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Boarding School or Early Entrance College?

MamaBugMamaBug Registered User Posts: 36 Junior Member
edited March 2012 in Prep School Parents
Wondering if y'all have any thoughts you'd like to share regarding child attending an early entrance college instead of boarding school. Did any of you consider this option and if so, what tipped your decision towards one over the other? We are very torn and can see pros/cons with both choices.

Thank you.
Post edited by MamaBug on

Replies to: Boarding School or Early Entrance College?

  • 2prepMom2prepMom Registered User Posts: 1,140 Senior Member
    We faced the same choice last year. Each family is different, but we chose a boarding school with a challenging four-year college-level curriculum in math and science, rather than early entrance to college.

    My daughter enjoyed sports as well as academics, and the boarding schools better integrated those interests and allowed her to grow as an athlete as well as an academic.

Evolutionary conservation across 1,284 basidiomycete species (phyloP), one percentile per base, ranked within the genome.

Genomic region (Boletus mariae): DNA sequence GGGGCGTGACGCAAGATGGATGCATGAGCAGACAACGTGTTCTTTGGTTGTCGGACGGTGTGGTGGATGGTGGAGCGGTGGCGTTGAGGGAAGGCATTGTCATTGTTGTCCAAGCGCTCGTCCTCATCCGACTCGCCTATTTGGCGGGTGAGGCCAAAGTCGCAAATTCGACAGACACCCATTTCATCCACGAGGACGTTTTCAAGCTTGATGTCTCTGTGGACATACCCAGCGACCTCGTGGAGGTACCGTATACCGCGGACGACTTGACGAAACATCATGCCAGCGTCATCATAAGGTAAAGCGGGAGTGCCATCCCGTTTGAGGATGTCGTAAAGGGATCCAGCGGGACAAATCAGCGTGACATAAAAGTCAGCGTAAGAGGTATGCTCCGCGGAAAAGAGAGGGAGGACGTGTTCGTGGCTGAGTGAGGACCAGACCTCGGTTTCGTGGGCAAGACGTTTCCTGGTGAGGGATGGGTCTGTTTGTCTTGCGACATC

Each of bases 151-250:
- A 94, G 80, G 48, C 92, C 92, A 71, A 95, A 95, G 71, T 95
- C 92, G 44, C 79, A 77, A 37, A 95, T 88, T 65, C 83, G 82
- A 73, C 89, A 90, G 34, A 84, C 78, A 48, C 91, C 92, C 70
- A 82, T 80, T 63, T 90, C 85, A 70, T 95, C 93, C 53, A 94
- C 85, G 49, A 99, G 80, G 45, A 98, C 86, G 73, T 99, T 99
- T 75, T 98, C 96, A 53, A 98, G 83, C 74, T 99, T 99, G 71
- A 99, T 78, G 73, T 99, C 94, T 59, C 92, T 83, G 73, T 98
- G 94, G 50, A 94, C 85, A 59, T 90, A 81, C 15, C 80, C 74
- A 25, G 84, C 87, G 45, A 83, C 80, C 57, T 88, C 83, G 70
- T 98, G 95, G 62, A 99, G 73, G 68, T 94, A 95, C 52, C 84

The early-entrance boarding colleges are often not satisfing after a few years, especially the choices open for those beginning at 14. Then later transfer to a selective college as a transfer student can be complicated. We picked up that tip from Davidson.

    The boarding schools have more supervision than early boarding college, and for a 14 year old the probability of boarding college failure is about 50%, mainly due to social immaturity (playing video games all night commonly cited). Once your child is 16, early boarding college has a much higher chance of success. The above concerns probably don't apply if your child will be living at home and you are transporting them to the local college.

    Our choice has worked out very well for my daughter and she is happy and challenged academically, enjoying sports, surrounded by other bright students her age, and thoroughly enjoying fitting in with them rather than being "different" as she was in middle school.
  • MamaBugMamaBug Registered User Posts: 36 Junior Member

    Thank you for your insight, it really helps to have experienced voices point out things we may be missing.